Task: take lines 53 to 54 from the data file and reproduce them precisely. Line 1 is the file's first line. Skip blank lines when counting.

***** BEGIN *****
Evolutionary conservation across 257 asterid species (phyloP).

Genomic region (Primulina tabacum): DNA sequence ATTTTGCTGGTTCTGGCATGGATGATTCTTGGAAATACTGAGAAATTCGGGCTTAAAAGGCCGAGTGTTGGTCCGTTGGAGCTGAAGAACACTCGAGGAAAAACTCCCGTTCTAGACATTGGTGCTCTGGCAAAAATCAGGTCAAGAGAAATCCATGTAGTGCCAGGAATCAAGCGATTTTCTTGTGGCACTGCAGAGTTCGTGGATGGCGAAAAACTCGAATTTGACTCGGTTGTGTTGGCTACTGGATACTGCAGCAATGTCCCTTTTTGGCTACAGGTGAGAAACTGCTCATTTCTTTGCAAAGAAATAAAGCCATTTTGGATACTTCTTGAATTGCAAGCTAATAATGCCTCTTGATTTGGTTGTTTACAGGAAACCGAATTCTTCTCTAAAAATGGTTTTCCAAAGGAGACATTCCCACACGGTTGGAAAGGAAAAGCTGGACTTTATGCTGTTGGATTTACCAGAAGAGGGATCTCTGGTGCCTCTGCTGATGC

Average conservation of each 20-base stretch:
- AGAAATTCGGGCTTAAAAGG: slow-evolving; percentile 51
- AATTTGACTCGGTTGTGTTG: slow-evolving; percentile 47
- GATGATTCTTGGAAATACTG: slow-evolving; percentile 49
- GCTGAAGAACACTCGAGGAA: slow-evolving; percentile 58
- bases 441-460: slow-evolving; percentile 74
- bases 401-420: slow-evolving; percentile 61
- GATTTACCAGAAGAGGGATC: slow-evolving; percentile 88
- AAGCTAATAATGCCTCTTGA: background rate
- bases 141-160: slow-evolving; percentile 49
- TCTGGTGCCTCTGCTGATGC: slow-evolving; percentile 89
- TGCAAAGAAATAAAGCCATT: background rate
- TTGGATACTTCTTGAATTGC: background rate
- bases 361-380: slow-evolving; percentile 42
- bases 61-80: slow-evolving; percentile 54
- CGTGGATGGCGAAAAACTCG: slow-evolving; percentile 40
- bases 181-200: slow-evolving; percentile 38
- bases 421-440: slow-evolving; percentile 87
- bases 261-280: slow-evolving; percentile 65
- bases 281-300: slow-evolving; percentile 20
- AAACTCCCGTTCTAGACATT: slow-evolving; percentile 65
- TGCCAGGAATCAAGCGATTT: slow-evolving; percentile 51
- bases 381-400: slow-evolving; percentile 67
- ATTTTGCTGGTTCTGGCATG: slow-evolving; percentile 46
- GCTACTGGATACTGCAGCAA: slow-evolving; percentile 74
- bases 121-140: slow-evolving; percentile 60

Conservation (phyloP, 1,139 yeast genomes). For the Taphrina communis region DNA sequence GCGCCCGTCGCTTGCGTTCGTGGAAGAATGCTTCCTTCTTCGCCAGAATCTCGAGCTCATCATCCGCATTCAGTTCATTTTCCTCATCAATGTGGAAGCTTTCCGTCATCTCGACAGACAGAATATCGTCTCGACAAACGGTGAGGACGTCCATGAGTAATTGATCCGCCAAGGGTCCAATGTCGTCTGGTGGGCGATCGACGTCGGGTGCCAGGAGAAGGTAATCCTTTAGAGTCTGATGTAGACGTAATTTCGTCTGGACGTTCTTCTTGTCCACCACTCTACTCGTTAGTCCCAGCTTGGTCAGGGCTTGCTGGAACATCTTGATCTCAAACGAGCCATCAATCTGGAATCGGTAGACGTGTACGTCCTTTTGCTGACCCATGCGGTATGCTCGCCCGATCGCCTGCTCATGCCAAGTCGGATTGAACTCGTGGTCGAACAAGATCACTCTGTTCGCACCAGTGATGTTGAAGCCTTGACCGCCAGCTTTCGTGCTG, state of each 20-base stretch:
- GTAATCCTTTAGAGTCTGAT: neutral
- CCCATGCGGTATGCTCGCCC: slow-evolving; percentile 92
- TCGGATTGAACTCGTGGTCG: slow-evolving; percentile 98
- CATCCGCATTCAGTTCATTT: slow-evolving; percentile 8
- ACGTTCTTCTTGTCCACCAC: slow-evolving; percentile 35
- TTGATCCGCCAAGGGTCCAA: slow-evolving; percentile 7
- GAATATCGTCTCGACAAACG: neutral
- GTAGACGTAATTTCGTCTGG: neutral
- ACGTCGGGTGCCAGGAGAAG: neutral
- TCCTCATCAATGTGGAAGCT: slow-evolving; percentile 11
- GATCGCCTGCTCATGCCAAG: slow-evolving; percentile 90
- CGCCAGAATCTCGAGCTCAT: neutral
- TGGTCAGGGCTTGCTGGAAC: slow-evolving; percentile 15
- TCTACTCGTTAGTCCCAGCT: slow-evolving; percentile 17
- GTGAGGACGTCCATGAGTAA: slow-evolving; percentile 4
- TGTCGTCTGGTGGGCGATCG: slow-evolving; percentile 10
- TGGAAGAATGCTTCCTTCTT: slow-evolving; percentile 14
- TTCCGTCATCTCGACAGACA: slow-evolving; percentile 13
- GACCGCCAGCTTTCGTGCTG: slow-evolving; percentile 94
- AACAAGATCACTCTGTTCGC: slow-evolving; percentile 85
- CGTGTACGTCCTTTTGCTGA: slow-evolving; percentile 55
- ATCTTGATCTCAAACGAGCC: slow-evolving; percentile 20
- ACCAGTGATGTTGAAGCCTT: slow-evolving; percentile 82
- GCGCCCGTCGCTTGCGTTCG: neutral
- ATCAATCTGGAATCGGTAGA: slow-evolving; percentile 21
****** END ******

- GCGCCCGTCGCTTGCGTTCG: neutral
- ATCAATCTGGAATCGGTAGA: slow-evolving; percentile 21